New York: Deutsche Bank's co-CEO Anshu Jain has been honoured by the Jewish Museum here at an event where the India-born executive reminisced about his years as a young immigrant studying in the US and the values of family and education that helped shape his life and career.
Addressing the high-profile annual Purim Ball, Jain said a "defining" year for him was 1982 when he arrived in America as a 19-year-old student.
"For a young Indian, it felt like a new world. What I experienced was something many of your parents and grandparents may have told you about: that?unforgettable moment of arriving, as an immigrant, in this great, multi- cultural country," Jain told an audience of about 1,000 guests from the worlds of art, fashion,?entertainment et al.
Jain was accompanied by his wife and two children.
The event also commemorated 15 years of partnership between the Jewish Museum and Deutsche Bank.
Jain started his career at Wall Street, working at financial major Merrill Lynch.
Describing himself as an "Indian with a British passport who works for a German bank", Jain said he learnt a lot from New York's Jewish community during his early years in the city.
"Here in New York, in this Jewish community, many things felt instantly familiar to a young Indian. Family is important in both our communities. In India, it's central to the fabric of life. Education was another point in common. My parents made it possible for me to travel seven thousand miles to study here in the US," he said adding that it was a first step in his journey.
Jain noted that the cultural bonds he experienced as a young immigrant student have been a "huge help and support" to him throughout a large part of his life.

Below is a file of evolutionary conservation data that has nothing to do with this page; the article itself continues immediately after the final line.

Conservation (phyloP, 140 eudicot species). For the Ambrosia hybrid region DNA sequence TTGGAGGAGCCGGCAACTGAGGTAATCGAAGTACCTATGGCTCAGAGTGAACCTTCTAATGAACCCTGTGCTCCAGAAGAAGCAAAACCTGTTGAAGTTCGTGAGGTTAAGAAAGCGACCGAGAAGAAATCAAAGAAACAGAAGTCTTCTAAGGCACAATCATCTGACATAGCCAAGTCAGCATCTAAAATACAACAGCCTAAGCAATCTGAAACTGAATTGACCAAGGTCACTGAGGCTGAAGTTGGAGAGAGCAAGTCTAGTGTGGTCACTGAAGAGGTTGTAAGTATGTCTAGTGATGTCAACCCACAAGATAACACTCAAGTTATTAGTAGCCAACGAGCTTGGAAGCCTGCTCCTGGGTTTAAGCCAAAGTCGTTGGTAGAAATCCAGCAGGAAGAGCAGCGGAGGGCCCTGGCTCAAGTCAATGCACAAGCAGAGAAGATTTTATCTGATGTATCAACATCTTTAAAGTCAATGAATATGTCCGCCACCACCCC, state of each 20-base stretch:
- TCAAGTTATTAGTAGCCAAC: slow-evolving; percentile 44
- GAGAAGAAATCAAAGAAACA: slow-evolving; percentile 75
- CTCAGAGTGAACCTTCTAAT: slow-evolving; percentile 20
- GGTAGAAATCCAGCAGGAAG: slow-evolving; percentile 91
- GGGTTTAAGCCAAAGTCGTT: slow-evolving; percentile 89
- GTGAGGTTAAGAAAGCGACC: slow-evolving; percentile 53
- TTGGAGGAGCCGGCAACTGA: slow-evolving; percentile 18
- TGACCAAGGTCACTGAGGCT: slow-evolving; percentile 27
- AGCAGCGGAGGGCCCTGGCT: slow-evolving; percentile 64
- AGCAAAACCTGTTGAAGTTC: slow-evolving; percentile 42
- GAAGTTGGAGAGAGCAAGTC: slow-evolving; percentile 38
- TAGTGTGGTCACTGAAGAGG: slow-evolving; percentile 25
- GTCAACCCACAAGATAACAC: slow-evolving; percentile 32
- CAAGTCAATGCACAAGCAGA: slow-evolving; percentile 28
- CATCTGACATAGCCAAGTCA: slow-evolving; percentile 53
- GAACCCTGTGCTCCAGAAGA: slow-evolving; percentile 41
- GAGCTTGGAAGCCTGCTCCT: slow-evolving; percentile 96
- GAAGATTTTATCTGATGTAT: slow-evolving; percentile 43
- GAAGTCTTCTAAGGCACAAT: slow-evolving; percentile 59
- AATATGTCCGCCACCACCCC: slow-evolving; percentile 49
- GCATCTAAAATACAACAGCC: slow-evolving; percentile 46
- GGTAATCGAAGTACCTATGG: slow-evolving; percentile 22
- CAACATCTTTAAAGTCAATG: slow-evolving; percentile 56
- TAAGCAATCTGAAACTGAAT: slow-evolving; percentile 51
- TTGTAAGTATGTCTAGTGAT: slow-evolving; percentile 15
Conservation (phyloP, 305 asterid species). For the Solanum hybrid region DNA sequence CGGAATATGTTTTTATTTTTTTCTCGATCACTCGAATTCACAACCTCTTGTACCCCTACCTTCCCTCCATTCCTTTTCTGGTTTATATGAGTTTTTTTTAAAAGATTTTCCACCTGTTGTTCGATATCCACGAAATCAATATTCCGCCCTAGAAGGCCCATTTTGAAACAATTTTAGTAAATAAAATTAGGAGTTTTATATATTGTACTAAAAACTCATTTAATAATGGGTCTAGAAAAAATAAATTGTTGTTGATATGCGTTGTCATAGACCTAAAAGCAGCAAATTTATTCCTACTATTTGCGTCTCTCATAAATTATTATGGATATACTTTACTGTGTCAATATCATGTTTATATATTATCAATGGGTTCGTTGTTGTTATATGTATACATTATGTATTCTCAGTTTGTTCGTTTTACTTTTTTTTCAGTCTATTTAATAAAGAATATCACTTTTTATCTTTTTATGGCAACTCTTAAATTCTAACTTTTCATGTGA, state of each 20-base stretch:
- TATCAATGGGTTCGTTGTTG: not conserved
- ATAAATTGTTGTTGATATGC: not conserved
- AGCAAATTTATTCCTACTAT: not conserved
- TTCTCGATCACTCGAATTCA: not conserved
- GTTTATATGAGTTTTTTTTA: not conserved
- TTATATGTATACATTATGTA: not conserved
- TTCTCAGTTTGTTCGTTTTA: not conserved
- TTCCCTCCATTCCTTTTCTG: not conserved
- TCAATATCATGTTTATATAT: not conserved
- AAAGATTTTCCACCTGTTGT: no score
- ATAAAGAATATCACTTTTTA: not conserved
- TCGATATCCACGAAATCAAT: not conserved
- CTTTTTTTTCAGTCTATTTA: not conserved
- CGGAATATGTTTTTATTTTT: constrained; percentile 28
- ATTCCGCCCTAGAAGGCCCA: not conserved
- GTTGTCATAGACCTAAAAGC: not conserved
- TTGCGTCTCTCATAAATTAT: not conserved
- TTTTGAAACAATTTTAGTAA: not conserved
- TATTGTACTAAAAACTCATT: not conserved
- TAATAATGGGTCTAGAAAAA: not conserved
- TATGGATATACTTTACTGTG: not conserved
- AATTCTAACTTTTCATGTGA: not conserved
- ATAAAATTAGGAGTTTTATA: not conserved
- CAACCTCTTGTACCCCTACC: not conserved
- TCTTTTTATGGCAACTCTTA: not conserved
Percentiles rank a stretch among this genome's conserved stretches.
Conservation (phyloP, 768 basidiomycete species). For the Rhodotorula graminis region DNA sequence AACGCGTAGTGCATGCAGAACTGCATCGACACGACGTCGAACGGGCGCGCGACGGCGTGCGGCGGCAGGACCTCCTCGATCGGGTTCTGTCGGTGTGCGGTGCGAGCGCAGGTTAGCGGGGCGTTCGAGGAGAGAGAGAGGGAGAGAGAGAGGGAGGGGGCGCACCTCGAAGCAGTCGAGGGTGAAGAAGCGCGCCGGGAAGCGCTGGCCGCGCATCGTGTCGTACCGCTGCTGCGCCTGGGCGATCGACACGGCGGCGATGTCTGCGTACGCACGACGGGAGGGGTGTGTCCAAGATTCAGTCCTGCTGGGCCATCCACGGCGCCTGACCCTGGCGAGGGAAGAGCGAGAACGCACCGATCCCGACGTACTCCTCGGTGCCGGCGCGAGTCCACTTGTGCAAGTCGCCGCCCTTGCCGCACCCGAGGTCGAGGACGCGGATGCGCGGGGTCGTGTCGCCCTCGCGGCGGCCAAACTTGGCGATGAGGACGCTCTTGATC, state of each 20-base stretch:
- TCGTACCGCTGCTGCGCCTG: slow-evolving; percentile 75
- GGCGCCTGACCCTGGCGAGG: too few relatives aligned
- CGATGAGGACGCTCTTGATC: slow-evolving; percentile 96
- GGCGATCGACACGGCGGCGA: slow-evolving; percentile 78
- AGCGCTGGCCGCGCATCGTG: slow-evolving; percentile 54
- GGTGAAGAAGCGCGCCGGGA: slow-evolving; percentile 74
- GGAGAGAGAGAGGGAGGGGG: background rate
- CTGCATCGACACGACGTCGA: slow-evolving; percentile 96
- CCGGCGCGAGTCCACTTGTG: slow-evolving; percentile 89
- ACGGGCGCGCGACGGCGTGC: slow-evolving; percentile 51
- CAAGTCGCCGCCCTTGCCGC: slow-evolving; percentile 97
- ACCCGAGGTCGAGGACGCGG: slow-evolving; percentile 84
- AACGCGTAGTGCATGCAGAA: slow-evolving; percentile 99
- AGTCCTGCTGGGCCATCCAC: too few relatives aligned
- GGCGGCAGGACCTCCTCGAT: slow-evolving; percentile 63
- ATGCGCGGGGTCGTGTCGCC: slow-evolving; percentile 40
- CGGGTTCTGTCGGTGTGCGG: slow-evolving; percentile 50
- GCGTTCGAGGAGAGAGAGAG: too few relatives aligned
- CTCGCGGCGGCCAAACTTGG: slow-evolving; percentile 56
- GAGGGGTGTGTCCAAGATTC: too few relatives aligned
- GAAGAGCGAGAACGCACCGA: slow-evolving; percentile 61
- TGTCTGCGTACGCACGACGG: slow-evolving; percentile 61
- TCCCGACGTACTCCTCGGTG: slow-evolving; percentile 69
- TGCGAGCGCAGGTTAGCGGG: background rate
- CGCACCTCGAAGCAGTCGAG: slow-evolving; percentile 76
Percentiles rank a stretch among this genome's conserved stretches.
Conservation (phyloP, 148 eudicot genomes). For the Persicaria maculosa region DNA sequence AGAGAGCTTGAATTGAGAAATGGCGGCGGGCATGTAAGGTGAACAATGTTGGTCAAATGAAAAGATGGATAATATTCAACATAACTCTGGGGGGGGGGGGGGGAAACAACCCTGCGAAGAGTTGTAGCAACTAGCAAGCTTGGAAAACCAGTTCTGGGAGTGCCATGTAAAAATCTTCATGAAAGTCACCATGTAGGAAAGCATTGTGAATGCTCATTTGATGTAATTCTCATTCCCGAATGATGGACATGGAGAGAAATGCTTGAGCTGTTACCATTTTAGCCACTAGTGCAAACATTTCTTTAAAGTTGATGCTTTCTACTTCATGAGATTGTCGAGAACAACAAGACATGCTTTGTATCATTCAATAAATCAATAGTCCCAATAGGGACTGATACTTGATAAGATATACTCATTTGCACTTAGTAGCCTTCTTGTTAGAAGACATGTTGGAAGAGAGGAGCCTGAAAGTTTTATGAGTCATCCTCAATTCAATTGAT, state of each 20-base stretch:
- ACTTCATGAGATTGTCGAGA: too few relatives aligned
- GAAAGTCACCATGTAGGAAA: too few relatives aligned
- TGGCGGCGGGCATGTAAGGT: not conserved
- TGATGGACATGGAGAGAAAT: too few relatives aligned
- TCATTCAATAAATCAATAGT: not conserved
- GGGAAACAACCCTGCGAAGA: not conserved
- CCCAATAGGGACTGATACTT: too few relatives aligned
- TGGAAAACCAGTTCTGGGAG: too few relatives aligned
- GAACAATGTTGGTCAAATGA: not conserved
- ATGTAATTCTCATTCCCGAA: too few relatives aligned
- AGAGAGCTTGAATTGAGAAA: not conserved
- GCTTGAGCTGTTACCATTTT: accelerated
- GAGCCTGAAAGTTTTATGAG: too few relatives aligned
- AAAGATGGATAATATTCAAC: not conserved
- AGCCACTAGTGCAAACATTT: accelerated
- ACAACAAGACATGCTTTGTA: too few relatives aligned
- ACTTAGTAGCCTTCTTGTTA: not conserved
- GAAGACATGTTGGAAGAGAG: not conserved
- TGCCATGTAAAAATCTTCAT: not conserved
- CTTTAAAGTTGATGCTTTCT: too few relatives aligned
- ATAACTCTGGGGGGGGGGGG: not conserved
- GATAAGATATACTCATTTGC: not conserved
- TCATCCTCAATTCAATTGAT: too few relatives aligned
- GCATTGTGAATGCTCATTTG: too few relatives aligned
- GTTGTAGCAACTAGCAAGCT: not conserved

"I was an immigrant; your community made me feel at home. I'm deeply grateful for that. These bonds are more than cultural; they?re also personal," he said.
Jain recalled that during his early years on Wall Street, many of his first role models were Jewish, who had started as immigrants like him.
"From them I learned, as a newcomer, how to navigate Wall Street's traditions. Among New York's Jewish community I have friendships and close client relationships which I forged and treasured in my early days," he added.
Jain said tolerance and respect for diversity are crucial to the culture of Deutsche Bank.
"Around the world, we have employees from more than 150 nationalities. We believe a diverse team is a strong team," he added.
Jain became the Co-CEO of Deutsche Bank in 2012, having first joined in 1995 to build the bank's nascent markets business.
First Published: Thursday, February 27, 2014, 13:18